Enter Jeremiah, wearing a yoke on his neck with a message from Yahweh for the nations plotting rebellion against Nebuchadnezzar (Jer. 27:2ff). Jeremiah unequivocally informs the envoys from other countries (27:4), his own king, Zedekiah (27:12), and the priests and people of Judah (27:16) that Nebuchadnezzar is God’s instrument. Therefore, they must submit to Nebuchadnezzar’s yoke in order that they might live, rather than rebel and “die by the sword, by famine, and by pestilence” (27:13, NRSV throughout).

Unfortunately, “prophets, … diviners, … dreamers, … soothsayers, … [and] sorcerers” throughout the region (27:9) were encouraging rebellion and promising freedom from service to Nebuchadnezzar. Such persons had arisen even among the exiles in Babylon, proclaiming to the people that they would soon be free to return to their homeland (see 29:8-9, 15, 21). Jeremiah warned against listening to such lies. To the priests and people of Judah in particular, he warned against believing prophets who claimed that the treasures from the temple would soon be returned to Judah (27:16-17). Rather than raising false hope with their lies, these prophets ought to be interceding on behalf of the people that no further calamity would befall them (27:18ff).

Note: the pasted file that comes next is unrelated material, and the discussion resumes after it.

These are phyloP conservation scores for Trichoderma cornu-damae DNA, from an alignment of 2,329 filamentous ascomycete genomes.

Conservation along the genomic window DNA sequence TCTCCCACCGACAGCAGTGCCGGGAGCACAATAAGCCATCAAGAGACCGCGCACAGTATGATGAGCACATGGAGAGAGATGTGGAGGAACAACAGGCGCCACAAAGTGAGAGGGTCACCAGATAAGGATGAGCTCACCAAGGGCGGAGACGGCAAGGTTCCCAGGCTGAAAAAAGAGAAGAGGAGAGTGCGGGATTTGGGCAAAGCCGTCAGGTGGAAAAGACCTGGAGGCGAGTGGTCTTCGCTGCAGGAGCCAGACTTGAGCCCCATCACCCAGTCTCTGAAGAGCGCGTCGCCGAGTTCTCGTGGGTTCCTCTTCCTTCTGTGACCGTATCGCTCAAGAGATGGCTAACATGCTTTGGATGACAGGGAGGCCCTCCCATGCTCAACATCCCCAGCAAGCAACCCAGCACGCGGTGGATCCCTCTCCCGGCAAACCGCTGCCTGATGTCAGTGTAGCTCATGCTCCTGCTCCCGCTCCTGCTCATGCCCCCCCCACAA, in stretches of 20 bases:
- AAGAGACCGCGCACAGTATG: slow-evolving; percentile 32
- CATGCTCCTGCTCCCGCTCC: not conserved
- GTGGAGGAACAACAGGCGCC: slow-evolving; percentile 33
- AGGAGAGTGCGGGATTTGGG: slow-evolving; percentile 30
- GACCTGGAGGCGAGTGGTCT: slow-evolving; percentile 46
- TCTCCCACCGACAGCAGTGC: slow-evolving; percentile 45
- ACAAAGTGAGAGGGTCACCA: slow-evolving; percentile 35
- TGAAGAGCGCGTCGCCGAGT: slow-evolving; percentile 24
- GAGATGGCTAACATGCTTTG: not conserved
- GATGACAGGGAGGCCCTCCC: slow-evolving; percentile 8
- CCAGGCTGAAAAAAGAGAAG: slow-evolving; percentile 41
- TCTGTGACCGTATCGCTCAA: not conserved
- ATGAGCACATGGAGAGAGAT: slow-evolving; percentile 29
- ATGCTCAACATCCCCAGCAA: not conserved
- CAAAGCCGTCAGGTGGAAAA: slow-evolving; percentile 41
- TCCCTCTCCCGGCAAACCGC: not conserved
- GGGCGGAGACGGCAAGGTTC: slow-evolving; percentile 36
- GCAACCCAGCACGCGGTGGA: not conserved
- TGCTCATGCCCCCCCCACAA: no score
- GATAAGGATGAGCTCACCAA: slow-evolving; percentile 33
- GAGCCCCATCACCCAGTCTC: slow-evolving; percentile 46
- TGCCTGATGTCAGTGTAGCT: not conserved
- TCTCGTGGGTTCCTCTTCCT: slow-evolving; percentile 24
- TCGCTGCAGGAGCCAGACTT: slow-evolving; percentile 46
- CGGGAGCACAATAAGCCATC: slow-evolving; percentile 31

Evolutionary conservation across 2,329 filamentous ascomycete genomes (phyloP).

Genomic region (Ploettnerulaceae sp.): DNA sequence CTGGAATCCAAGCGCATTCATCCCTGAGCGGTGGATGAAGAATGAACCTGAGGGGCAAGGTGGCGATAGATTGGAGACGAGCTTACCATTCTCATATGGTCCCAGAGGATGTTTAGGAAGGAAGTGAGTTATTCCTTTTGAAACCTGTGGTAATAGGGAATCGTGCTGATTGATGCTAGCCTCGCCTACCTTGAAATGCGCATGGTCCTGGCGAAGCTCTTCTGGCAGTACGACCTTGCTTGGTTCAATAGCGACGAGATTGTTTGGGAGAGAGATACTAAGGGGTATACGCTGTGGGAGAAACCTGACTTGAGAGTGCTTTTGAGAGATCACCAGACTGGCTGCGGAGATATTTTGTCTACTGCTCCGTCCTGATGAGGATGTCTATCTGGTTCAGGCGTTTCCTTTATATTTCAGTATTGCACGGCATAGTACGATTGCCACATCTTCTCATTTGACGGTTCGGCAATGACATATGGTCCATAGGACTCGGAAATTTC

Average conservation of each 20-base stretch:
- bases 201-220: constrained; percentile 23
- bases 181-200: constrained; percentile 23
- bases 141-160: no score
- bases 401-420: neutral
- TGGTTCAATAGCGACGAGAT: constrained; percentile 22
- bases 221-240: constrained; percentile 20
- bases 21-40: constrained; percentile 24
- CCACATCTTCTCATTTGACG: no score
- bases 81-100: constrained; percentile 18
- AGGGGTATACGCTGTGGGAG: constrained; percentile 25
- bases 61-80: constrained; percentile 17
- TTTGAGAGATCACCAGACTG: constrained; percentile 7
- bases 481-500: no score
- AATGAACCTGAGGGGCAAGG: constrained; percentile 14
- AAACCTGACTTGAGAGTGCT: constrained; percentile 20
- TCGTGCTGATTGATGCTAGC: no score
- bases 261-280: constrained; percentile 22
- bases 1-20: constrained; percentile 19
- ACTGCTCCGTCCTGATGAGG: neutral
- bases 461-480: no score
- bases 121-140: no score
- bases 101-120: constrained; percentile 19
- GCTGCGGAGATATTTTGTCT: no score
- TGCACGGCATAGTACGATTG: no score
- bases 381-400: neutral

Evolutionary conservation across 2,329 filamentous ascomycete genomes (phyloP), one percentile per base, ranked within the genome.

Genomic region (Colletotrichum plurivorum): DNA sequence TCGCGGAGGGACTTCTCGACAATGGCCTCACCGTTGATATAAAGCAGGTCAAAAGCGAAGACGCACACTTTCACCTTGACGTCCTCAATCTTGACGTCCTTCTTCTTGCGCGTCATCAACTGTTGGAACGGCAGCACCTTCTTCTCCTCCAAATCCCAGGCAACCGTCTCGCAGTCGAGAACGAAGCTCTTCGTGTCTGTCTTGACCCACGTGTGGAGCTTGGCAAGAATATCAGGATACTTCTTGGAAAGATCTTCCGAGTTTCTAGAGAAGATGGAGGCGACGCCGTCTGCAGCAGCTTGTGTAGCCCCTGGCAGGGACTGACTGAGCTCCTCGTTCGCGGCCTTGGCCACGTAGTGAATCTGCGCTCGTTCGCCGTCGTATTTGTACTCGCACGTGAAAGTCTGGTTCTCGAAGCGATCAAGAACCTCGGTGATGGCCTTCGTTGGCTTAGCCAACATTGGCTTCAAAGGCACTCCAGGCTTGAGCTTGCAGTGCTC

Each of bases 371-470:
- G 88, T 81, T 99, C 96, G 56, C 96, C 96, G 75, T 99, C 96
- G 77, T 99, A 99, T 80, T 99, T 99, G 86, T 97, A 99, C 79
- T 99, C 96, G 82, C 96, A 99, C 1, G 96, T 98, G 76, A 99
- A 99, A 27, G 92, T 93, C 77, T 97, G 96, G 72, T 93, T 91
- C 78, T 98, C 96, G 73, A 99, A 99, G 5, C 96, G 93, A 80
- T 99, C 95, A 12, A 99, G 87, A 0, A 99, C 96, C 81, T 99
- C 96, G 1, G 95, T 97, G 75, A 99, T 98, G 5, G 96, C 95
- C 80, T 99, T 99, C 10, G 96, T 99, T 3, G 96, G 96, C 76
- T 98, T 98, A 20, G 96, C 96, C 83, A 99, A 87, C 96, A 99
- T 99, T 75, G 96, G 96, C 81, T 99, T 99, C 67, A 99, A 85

With the stage thus set, we are introduced to an otherwise unknown prophet, Hananiah from Gibeon (28:1). Hananiah’s name means “Yahweh has been gracious,” and his message mirrors his hope that God’s graciousness soon would be evident once again. Hananiah confronts Jeremiah “in the house of the Lord, in the presence of the priests and all the people” (28:1). With a standard prophetic utterance, “Thus says the Lord…” (v. 2), and a forceful sign-act, the breaking of the yoke off of Jeremiah’s neck (v. 10), Hananiah prophesies a message which directly contradicts Jeremiah’s: the articles taken from the temple will be returned and King Jehoichin and the other exiles will return to Jerusalem – all within two years (vv. 2-4)!